Euston St Pancras. It sounds like a station from some iffy bootleg tube map. But it's going to be a real thing. Hopefully.
While the fiasco that is Crossrail continues to drag its purple heels, plans are already simmering away for Crossrail 2 — a network that would link Surrey to Hertfordshire, via London. And one of the central London stations would be Euston St Pancras.
Will Euston St Pancras be a brand new station?
No. The only brand new station planned for Crossrail 2 (which, by the way, we want to nickname the Philip line, but won't), would be Chelsea King's Road. There's already been some nimbyish resistance to that plan, but that's by the by. Euston St Pancras wouldn't be a new station, per se, but the linking up of the existing stations at Euston and King's Cross St Pancras. (Sorry, King's Cross, you don't get a namecheck in the portmanteau.)
How will Euston St Pancras work?
This linking up of stations would be achieved with two new platforms, 250 metres long and 20 metres below the ground. They'd be situated between Euston and King's Cross St Pancras, running beneath Somers Town — a neighbourhood directly behind the British Library. Cross-passage walkways would link one platform to the other.
Crossrail 2 entrances and ticket halls would be installed in St Pancras station and at King's Cross — while an entirely new station entrance and ticket hall would be built in Grafton Place near Euston station.
The area is set to become even more of a transport hub than it already is, especially now HS2 has been given the go-ahead. Euston St Pancras would be a way to link Crossrail 2 with the Victoria and Northern lines, as well as high speed services to the Midlands and the north.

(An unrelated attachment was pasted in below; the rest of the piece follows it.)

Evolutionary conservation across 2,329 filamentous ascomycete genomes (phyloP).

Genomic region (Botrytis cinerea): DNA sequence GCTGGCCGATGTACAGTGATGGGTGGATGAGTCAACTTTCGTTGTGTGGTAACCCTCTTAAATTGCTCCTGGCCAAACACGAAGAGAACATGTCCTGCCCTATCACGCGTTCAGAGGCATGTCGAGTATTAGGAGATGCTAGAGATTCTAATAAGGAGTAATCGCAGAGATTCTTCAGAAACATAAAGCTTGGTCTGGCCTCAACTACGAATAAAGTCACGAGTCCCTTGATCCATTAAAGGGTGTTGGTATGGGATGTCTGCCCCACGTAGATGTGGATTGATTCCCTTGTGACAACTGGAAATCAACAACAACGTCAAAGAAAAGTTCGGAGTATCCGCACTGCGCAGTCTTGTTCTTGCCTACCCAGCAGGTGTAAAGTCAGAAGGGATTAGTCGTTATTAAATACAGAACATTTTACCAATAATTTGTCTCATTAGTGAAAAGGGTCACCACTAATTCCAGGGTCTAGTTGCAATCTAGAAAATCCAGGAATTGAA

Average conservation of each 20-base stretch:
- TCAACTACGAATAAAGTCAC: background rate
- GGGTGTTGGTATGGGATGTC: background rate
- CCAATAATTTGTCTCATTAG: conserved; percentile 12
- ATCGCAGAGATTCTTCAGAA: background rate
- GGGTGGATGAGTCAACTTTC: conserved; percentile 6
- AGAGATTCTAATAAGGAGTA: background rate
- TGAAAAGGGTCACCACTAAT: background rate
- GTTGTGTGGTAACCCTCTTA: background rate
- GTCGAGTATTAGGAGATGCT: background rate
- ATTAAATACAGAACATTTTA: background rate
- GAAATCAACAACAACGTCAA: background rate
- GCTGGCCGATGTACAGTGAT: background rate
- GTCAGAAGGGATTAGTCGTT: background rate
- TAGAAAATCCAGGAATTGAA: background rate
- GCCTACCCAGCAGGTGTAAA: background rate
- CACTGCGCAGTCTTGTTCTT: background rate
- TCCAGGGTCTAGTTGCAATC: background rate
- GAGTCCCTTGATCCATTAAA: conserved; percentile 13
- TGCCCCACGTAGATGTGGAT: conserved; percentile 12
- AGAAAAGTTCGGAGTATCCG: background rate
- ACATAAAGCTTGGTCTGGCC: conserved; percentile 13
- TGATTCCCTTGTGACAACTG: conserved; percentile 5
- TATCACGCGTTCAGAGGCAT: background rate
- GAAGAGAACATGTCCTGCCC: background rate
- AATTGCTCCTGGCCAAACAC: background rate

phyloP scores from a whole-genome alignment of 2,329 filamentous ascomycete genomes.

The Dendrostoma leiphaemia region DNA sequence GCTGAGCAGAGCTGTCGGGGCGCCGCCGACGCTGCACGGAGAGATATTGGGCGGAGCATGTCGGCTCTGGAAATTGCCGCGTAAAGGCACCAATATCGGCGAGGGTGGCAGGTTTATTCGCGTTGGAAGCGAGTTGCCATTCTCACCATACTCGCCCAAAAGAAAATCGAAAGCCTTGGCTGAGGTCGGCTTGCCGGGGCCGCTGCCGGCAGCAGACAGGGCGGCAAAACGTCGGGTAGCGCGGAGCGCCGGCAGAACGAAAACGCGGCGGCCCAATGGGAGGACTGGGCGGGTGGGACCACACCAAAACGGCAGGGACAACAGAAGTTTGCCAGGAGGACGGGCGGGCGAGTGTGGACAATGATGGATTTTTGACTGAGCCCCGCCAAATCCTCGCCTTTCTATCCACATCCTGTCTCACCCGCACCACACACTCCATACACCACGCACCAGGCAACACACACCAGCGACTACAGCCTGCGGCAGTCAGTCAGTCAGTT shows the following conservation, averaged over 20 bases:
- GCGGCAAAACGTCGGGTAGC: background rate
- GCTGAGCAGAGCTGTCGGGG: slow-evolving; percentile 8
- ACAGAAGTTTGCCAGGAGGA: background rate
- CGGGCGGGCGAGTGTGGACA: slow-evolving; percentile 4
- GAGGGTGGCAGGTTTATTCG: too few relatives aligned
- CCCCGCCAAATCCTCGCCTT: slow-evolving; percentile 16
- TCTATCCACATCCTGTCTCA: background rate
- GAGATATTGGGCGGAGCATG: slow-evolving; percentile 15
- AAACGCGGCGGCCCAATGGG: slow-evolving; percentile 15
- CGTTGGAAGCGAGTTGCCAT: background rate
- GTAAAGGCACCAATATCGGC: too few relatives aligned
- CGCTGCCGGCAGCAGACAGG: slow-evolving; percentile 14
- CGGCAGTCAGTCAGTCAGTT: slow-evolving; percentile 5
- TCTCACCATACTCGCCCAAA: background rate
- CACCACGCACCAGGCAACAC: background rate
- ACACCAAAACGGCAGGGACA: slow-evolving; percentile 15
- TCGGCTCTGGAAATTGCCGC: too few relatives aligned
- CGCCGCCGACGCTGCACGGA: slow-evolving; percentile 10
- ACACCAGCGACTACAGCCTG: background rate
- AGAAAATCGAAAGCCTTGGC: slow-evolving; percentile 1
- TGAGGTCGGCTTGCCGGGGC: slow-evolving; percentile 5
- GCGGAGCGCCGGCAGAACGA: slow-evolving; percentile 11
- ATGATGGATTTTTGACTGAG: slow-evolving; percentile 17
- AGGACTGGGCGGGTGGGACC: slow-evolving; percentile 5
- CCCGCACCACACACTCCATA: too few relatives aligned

As with all proposed sub-surface Crossrail 2 stations (of which there could be up to 11), Euston St Pancras would have step-free access between station and street.
But will Euston St Pancras actually happen?
The Crossrail 2 route hasn't yet been finalised, so it hasn't been submitted. TfL's plan is to submit a hybrid bill in 2022, which would then take around two years to get Royal Assent. But it's estimated that by 2030, London's population will likely have swelled to almost 10 million; so more capacity on the transport network is essential. 30 Crossrail 2 trains would run through Euston St Pancras each way per hour, meaning 14,000 more passengers would fit in during peak hours — a 25% reduction in crowding. We wager that Crossrail 2, and Euston St Pancras, will indeed see the light.
The estimated time to get Euston St Pancras up and running (from commencement of work) is five to eight years, and TfL hopes that Crossrail 2 would be completed as early as 2030. So we're still quite a way off Euston St Pancras happening. But that's no reason not to get excited about it.